YOU know the importance of saving money, but perhaps when it comes to starting your plan, you don't know where to find the money or where to invest it?
Maybe this is why you have never started an investment?
By saving, you will prevent yourself and your family from suffering future financial hardship. Protect your future and get the best out of life.
If you have money in reserve for a rainy day - your child's education, that dream holiday, your child's dream wedding or your retirement - you are better protected, you are better covered and, best of all, you are in control.
It does not matter if you have savings that boom in value, if their combined worth is minimal and you die or are disabled, leaving your family with insufficient income.
So, your first step is to ensure that you have the correct amount of life and disability cover.
Then get your debt under control.
It is pointless to try and save when the return on your savings is less than the interest you pay on credit.
So, before you consider saving, read this:
Your first priority is to create a savings account with five to six months' worth of your living expenses. Money you can immediately get to, should you need to. This will help prevent you having to use your investments and affect their future value.
Our greatest savings goal is a comfortable retirement, so you need to try and save the maximum you can in either your company pension plan or your own retirement annuity.
Where do you find the money to invest?
You don't need extra cash to save. You need to create the cash with which to save through a budget. Set spending goals that then allow you to allocate some of your monthly money into a savings plan. When you receive lump sum windfalls, save them first. It makes budgeting so much easier. Saving just R50 every month can add up to a substantial amount over time.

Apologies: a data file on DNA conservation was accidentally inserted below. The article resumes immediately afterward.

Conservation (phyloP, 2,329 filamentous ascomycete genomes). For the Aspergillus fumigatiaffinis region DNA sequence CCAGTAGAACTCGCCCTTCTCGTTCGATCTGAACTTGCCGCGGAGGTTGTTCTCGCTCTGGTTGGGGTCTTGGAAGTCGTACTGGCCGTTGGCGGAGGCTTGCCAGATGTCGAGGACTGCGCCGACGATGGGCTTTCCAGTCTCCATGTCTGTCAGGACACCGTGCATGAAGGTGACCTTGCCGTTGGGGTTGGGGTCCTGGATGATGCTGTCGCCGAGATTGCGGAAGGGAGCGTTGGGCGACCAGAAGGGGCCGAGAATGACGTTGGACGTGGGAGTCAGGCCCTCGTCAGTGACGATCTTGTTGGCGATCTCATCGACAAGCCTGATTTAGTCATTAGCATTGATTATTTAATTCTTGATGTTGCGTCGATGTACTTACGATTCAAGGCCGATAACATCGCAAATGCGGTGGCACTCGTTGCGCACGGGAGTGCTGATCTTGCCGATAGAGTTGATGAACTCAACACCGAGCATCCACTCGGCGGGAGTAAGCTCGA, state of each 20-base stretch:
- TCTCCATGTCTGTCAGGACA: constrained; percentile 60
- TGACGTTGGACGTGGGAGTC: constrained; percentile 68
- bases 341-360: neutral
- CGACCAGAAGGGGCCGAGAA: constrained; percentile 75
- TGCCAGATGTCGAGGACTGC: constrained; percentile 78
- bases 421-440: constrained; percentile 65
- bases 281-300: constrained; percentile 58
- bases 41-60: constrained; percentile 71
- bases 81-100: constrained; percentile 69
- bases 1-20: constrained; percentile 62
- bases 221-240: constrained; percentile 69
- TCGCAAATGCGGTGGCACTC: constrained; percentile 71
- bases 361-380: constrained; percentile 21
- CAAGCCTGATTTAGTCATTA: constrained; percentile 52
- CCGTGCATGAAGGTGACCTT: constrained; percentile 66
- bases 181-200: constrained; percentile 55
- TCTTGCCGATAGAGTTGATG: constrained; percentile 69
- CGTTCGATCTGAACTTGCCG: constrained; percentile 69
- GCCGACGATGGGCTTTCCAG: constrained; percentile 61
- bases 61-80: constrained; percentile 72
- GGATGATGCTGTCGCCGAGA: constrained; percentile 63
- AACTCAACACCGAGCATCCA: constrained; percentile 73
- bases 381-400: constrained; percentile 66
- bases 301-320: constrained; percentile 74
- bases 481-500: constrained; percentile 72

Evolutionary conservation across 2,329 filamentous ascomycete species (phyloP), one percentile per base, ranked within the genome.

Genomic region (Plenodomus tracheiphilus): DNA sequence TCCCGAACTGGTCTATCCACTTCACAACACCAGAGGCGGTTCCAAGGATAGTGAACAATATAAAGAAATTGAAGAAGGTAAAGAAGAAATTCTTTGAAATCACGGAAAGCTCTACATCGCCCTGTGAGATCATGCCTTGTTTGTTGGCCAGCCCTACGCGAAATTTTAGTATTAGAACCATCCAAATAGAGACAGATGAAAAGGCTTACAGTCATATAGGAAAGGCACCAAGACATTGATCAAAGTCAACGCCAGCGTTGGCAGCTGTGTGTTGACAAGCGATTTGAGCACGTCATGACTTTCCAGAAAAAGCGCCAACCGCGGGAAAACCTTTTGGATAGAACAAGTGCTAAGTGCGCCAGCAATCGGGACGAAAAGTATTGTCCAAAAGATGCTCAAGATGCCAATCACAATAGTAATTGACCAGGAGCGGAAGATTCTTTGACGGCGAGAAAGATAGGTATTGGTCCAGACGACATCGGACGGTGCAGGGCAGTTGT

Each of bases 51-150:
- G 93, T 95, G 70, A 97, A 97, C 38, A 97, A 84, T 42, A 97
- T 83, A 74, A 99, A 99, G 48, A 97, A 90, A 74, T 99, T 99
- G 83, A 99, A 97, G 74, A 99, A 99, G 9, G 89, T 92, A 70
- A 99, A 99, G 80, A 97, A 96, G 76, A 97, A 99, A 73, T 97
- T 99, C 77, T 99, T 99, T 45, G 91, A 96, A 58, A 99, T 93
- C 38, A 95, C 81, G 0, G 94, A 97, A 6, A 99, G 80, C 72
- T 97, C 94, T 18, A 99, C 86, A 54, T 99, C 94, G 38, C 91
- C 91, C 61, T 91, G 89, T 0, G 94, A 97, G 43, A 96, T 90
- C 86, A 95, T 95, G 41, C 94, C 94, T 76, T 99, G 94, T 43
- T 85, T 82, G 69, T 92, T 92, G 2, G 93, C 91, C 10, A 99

Simply put this is the interest on interest that you earn. From your first month, you earn interest. That is then added to your next month's saving amount. Then both amounts earn interest. The same happens with the third month and so on. The more you save today, the more you'll have tomorrow.
Forgo one daily cappuccino at R8,50 and invest it.
Assuming a return of 10 percent per year, you'll have over R317000 in 25 years. Increase that by the annual rate of inflation (8percent) and you'll have over R642000 in the same time.
Time makes money, so start early.
You know that R100 today will buy far more than R100 in 10 years' time. In other words, the future value of your money is less than today. So you need to compensate your savings to meet the threat of inflation. Every year, you should increase the monthly amount you save by at least the inflation rate.
That way you cater for the effect of inflation and make your future money worth something.
Where to save
Saving is a short-term method to accumulate money. That means you will need to use some or all of it within the next few years.
If you want to save for five years or more, you are really an investor.
To be able to use your money at short notice, you should not commit to a long-term plan such as an endowment or unit trust. These investments have costs and it takes time to recoup these expenses.
Ideally, your savings should be in a bank. The best product with a bank is a Money Market Account or Fund. But, they do require quite high minimum balances. While you are saving towards that minimum balance, use a normal savings account.
Bank accounts return interest and that is added to your total income for tax. Don't be too concerned as Sars has given us reasonable deductions from income tax, for interest earned. You need a fairly large amount in savings accounts before you are liable for tax. Check with a tax adviser if you are concerned.
The effect of compound interest is huge. That's why it is called the Eighth Wonder of the World!
But, it requires time to work. So the sooner you start, the sooner you reap the rewards. - pyburn.co.za